When Simón Rodriguez, the great mentor of Simón Bolívar, was asked where we would go to look for models with an accurate vision of Latin America’s future, he replied that Spanish America is indigenous, just as its institutions and government must be indigenous. The origin is the means of establishing one and the other. Either we invent or we make mistakes. It is a challenge facing the country’s educational sciences disciplines, who must be leading actors in the coming educational reform.
As a student at the Public University and Youth Opportunities Scenario, I have noticed progress in educational science jobs, especially in La Paz, Cochabamba and a few years ago in El Alto.
I still remember when I entered the University Mayor de San Andrés (UMSA) and met emblematic people, such as Pier Carlo Peruto, Pepe Subirates, Cristina Mejía and Beatriz Cajillas. Later, I was fortunate to meet teachers like María Luisa Talavera, Javier Reyes, Emilio Oros, and many others who made history and whose names went down in the history of Bolivian education in the twentieth century. Their teachings still resonate with many professionals who have been in their classrooms and learned from them that teaching goes beyond knowledge and transmission.
With his earnest style and profound wisdom, Dr. Peruto conveyed a connection to knowledge and a stimulus to thought. I have been fortunate to talk to him on countless occasions when I was a new teacher and he has confidence in my ability to learn to become a better teacher. Baby Superats had a friendly, direct manner, did not take half measures and knew how to recognize a good teacher from one who was not. His kindness was moving towards me.
My memories of María Luisa Talavera are very close, she was my friend and took the time to brilliantly teach me the importance of research in research. She was methodical and generous with her students and her class was well-rounded and demanding. In fact, one of his best students is now a prominent professor in the field of education, Luis Vargas.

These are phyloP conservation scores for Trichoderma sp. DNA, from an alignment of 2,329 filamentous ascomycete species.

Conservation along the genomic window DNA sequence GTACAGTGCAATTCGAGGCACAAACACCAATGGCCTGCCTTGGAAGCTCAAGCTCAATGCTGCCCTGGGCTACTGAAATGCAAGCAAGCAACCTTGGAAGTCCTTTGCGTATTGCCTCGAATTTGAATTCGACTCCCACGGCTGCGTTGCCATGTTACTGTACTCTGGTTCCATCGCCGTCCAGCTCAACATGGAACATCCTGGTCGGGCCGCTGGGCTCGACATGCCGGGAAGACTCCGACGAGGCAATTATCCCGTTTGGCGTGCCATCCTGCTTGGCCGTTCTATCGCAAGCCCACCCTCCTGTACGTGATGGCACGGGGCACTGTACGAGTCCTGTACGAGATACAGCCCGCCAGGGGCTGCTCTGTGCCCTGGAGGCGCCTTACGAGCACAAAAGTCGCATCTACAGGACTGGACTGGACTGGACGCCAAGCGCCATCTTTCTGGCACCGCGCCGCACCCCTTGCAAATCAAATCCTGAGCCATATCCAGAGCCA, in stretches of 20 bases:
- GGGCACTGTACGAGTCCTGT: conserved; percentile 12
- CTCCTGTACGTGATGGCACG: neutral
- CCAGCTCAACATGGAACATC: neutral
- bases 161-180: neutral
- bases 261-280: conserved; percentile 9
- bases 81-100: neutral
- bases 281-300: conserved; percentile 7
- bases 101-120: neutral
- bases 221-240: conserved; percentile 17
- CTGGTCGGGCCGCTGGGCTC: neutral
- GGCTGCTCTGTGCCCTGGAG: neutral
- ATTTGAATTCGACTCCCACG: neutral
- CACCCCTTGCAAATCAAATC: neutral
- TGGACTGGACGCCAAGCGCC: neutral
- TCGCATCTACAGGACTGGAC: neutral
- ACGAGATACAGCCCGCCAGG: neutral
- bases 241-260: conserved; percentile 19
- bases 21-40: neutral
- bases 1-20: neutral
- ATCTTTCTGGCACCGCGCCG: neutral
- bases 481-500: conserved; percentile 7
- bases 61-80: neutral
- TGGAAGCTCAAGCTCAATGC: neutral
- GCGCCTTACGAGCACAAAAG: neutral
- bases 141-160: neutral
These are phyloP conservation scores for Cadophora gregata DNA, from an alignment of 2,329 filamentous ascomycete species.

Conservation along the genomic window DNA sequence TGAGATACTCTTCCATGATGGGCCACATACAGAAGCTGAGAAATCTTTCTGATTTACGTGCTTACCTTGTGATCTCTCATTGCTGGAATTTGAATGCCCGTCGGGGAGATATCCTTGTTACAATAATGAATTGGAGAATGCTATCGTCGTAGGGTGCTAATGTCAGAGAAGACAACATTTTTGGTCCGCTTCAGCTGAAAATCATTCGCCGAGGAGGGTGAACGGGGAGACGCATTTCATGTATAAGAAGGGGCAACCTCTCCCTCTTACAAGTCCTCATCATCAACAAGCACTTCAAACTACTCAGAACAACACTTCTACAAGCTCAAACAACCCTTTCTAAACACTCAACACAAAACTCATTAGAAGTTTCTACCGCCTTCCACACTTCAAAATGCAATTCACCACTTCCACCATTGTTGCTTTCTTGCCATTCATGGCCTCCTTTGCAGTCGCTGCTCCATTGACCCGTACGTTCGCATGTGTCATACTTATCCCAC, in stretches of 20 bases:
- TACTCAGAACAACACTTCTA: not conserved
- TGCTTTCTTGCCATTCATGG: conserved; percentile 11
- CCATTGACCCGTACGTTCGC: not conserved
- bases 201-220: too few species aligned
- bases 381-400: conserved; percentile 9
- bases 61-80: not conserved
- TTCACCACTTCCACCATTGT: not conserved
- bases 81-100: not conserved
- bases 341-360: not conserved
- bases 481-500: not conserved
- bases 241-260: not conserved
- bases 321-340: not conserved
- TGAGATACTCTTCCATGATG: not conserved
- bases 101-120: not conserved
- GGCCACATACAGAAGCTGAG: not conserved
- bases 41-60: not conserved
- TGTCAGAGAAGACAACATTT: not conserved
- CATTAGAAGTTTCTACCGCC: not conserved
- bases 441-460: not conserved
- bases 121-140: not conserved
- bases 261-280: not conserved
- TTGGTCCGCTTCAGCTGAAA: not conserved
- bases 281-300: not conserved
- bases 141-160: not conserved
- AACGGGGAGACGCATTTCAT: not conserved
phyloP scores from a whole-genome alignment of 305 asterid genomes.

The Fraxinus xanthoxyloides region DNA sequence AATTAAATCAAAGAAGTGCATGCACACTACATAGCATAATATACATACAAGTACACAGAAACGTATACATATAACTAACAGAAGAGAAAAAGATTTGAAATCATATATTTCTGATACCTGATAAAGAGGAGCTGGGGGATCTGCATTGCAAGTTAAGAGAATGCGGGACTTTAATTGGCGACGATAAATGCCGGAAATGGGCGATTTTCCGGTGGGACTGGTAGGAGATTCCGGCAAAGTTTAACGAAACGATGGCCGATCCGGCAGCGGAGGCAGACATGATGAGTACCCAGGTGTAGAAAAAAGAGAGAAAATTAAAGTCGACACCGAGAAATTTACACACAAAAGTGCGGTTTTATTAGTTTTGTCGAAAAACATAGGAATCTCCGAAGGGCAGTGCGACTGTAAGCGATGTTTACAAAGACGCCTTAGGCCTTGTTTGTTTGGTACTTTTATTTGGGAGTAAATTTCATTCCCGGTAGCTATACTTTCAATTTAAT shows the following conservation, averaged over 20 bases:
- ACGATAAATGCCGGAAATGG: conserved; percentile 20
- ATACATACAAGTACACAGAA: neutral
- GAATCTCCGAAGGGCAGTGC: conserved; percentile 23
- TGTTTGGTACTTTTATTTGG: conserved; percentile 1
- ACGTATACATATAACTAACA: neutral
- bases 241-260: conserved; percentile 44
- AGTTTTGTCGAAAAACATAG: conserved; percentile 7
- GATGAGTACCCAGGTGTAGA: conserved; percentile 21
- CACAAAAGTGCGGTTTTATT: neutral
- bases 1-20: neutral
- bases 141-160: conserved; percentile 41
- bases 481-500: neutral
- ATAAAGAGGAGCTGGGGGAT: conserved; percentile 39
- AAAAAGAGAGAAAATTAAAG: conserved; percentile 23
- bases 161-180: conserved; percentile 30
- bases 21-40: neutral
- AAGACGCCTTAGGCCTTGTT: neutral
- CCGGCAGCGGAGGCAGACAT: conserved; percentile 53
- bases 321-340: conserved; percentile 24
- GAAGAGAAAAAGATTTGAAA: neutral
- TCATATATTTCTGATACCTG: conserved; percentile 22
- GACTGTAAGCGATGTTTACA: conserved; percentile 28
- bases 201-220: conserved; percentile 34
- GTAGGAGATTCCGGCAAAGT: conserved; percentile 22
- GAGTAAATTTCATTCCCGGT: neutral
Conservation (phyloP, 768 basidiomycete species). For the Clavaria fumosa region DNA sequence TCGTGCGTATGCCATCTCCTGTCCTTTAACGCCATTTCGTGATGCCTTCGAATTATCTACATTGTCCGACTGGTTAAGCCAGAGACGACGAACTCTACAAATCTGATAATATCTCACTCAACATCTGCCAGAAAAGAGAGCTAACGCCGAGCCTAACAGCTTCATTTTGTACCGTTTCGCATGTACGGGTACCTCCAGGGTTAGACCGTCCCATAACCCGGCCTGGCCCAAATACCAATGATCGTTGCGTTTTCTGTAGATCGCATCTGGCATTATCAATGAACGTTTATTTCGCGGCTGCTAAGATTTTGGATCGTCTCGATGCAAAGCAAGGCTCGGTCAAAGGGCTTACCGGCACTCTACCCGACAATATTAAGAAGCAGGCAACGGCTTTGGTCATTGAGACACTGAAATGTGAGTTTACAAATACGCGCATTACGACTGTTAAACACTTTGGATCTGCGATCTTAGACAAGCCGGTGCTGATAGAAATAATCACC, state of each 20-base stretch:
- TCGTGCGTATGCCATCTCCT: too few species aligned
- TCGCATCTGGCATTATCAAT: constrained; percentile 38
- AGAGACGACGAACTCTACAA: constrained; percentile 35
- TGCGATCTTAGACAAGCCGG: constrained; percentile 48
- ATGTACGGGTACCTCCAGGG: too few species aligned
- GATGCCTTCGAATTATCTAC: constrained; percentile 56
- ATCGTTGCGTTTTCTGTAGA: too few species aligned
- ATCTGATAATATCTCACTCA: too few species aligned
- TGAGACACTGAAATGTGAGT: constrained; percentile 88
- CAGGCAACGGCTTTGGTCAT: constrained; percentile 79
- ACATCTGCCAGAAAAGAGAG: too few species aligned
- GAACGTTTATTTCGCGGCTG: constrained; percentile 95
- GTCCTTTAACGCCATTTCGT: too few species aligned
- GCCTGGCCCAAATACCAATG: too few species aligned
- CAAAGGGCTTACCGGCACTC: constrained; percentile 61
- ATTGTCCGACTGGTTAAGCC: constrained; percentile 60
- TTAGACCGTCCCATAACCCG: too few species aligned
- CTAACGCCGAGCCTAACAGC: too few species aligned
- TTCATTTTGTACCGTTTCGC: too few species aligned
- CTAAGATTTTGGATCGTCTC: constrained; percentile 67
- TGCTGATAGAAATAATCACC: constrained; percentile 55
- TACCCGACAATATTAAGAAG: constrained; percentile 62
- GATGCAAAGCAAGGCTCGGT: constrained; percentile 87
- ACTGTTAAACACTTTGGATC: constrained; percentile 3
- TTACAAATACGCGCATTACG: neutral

Beatriz Cajeas was very observant and profound, and she felt the problems of education as an understanding person. Javier Reyes, a student of Paulo Freire, practiced education as a message: resolute, unyielding, and was one of the founders of the Council of the Guarani People.
In the case of Emilio Oros, he had a sovereign teaching practice and his classes were brilliant and demanding in the opinion of his students who never tired of praising him.
Currently, Orlando Huanca, who has been race director twice, has accomplished the difficult task of modernizing and internationalizing the race. It recently concluded a curriculum innovation project entitled “South American Student-Centered Learning” (ACE) led by the University of Groningen in the Netherlands and the University of Deusto in Spain, which was strongly linked to the teaching profession of UMSA in a bilateral regional scenario with public universities from Latin America and Europe.
Student-centred learning, in the opinion of Magister Huanca, aims to enhance their skills “in critical thinking and decision-making within a framework of mutual respect.” On the other hand, an interesting program, deployed in the rural municipalities of La Paz, Bellape-San Agustín in the municipality of Tiahuanaco, Caranafi and San Buenaventura, led to the training of human resources in ESD in these municipalities, after diagnosing the problems. educational needs and allowed new graduates to get their first jobs in rural municipalities. What is innovative is the formulation of local development projects that respond to local communities and empower young people.
From Universidade Mayor de San Simón (UMSS), every time I visit I am happy with the progress made. I learned about her achievements through my relationship with Jacqueline Roblin, a pioneer in the mainstreaming of a gender approach in higher education, and through reading articles by Guido de la Zerda and other professors who were at that time part of the “Gender Equality” project. “The University as an Object of Research” is an initiative by one of the pioneers of research at the Public University of Bolivia, Gustavo Rodríguez Austria. One of the topics that interested me the most was the research that Ingrid Sikra and Luis Enrique López conducted for years at UMSS, on intercultural bilingual education with commendable rigor and academic seriousness.
Last September, the UMSA Educational Sciences Program celebrated its 57th anniversary, a good opportunity to reflect on the future. A future where expansion of the performance scenario is unavoidable. In my opinion, and in the opinion of many, the profession must become a teaching body that combines, on the one hand, the initial training of teachers and the training of specialist consultants as stipulated in Law 070, but also supports interdisciplinarity and interdisciplinarity. Research is very necessary in the country.
There is still a need for investigation at the local level into the reflections of university professors on the lives of young people, though, and it is clear to me that teachers and scholars trained in Bolivia in the latest educational reforms are global and local and have different clarity of the value of quality education at the center of education. My confidence in teachers and public higher education in Bolivia remains intact.
The author is a professor at UMSA and international.
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